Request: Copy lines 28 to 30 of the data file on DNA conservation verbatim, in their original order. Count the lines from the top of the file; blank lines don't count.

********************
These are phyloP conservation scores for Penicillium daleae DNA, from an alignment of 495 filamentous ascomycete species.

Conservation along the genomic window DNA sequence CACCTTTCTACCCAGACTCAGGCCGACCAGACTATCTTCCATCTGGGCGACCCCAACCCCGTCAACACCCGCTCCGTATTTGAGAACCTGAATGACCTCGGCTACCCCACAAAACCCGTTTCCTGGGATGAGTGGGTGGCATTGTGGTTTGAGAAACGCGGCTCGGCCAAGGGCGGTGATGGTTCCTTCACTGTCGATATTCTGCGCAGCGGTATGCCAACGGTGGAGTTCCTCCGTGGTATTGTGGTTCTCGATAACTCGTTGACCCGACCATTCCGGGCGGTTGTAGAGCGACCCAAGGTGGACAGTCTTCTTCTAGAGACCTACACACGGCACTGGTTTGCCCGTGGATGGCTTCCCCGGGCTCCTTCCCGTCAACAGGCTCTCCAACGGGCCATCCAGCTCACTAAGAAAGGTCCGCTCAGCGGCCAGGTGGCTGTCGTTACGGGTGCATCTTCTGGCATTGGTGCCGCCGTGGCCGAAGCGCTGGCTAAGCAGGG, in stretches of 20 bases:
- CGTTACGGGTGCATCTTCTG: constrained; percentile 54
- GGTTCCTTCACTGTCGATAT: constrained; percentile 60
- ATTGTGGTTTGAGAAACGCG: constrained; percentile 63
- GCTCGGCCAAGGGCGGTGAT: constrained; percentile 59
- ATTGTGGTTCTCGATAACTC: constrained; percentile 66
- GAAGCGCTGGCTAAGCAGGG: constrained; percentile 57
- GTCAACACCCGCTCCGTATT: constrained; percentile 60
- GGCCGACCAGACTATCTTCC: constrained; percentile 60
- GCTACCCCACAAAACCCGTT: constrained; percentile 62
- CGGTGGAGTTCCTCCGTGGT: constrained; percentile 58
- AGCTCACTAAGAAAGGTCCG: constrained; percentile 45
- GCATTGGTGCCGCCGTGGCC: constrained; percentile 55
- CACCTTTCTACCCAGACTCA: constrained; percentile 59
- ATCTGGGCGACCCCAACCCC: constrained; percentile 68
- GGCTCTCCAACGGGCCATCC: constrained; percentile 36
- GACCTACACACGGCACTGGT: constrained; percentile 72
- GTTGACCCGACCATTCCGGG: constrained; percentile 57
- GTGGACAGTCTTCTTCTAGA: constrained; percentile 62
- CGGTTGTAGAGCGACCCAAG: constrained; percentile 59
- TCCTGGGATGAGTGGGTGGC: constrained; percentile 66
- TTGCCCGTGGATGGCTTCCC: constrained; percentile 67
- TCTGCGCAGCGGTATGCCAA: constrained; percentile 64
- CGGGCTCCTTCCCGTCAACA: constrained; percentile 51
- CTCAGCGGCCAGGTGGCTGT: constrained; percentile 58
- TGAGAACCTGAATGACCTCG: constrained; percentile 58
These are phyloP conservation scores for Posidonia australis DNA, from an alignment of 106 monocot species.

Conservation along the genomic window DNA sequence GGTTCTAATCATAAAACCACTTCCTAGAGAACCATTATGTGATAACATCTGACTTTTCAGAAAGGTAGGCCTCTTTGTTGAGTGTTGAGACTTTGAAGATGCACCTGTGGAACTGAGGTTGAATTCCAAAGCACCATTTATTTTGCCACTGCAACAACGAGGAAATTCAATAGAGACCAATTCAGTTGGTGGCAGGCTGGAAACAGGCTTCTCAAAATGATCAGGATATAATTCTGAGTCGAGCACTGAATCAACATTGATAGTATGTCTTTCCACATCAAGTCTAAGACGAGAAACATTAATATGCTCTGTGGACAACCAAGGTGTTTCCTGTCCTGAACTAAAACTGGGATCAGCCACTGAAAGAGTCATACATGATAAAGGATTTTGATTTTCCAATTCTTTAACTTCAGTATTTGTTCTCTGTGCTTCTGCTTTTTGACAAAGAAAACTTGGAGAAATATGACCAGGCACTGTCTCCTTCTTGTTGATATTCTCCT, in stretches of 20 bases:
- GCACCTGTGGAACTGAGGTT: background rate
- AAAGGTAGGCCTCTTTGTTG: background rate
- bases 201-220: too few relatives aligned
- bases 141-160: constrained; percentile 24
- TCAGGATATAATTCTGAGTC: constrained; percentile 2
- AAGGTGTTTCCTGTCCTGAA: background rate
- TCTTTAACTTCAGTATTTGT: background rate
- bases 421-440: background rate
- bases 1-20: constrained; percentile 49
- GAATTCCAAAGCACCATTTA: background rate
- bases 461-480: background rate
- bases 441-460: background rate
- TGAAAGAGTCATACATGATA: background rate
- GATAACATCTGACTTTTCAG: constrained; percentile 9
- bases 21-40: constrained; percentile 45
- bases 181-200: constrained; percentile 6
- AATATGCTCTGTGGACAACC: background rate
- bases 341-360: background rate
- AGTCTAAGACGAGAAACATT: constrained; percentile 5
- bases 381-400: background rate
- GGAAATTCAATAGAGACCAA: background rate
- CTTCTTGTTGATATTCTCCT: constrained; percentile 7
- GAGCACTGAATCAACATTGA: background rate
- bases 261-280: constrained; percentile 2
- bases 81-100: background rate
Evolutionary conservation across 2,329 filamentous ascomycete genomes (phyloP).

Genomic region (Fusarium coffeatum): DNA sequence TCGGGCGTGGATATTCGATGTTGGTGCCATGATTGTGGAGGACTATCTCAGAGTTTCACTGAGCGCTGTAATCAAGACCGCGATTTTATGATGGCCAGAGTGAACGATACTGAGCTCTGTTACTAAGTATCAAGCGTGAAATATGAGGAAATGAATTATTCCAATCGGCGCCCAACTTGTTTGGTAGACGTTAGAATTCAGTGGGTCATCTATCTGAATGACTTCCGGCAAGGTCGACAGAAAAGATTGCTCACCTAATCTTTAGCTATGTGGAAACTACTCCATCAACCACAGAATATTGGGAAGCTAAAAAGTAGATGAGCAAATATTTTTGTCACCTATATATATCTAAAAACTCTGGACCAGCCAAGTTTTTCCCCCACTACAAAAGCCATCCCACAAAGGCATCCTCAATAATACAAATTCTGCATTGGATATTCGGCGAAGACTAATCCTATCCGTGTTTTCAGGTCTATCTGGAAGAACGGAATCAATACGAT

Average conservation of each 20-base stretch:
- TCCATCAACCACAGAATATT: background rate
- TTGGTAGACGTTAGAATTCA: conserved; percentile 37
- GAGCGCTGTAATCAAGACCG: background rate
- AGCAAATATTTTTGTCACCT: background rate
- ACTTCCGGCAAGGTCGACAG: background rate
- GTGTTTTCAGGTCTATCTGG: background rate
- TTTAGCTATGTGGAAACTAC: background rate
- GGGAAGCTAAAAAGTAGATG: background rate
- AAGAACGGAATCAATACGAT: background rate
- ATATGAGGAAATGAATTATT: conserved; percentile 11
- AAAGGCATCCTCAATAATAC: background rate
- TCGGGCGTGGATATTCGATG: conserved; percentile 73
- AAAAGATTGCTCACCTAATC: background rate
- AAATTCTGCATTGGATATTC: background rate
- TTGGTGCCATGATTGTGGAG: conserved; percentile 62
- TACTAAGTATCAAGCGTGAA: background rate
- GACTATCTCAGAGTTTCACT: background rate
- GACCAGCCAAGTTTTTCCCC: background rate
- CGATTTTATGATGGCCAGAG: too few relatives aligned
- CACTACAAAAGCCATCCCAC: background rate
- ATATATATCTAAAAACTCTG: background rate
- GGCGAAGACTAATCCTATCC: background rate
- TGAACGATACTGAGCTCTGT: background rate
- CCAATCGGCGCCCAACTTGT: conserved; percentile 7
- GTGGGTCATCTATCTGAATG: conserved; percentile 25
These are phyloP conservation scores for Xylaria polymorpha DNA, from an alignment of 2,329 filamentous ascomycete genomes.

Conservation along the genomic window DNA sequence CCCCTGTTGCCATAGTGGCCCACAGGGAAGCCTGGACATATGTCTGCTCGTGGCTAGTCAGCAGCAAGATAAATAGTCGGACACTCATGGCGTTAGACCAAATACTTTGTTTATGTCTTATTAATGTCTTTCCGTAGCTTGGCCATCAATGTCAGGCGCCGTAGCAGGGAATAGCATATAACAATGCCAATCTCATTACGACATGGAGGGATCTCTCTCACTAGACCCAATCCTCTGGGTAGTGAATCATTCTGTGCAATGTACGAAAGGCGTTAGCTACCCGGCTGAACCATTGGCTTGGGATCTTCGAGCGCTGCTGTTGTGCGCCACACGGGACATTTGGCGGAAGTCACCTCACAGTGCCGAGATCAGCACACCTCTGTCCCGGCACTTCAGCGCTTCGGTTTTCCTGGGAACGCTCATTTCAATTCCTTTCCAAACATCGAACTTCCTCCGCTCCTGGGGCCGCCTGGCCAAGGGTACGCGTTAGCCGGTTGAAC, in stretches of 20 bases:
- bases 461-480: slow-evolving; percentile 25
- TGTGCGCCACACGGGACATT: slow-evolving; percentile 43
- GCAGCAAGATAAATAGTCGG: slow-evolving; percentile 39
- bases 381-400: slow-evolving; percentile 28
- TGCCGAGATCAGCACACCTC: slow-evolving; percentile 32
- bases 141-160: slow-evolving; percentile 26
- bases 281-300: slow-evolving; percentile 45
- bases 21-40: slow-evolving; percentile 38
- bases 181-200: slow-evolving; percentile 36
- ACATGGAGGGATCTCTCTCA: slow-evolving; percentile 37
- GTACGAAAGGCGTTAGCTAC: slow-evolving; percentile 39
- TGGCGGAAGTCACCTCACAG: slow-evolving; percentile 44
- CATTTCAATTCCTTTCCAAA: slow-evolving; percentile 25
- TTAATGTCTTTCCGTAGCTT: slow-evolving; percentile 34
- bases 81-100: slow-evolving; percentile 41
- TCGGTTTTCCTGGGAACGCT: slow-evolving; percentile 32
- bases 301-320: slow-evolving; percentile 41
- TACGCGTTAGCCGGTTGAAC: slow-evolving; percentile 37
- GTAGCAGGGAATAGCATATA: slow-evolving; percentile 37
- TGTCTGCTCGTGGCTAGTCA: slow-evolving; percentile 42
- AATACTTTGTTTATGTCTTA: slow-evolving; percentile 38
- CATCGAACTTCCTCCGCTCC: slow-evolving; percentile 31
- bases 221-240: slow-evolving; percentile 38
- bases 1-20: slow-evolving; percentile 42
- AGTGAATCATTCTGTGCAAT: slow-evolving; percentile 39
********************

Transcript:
These are phyloP conservation scores for Posidonia australis DNA, from an alignment of 106 monocot species.

Conservation along the genomic window DNA sequence GGTTCTAATCATAAAACCACTTCCTAGAGAACCATTATGTGATAACATCTGACTTTTCAGAAAGGTAGGCCTCTTTGTTGAGTGTTGAGACTTTGAAGATGCACCTGTGGAACTGAGGTTGAATTCCAAAGCACCATTTATTTTGCCACTGCAACAACGAGGAAATTCAATAGAGACCAATTCAGTTGGTGGCAGGCTGGAAACAGGCTTCTCAAAATGATCAGGATATAATTCTGAGTCGAGCACTGAATCAACATTGATAGTATGTCTTTCCACATCAAGTCTAAGACGAGAAACATTAATATGCTCTGTGGACAACCAAGGTGTTTCCTGTCCTGAACTAAAACTGGGATCAGCCACTGAAAGAGTCATACATGATAAAGGATTTTGATTTTCCAATTCTTTAACTTCAGTATTTGTTCTCTGTGCTTCTGCTTTTTGACAAAGAAAACTTGGAGAAATATGACCAGGCACTGTCTCCTTCTTGTTGATATTCTCCT, in stretches of 20 bases:
- GCACCTGTGGAACTGAGGTT: background rate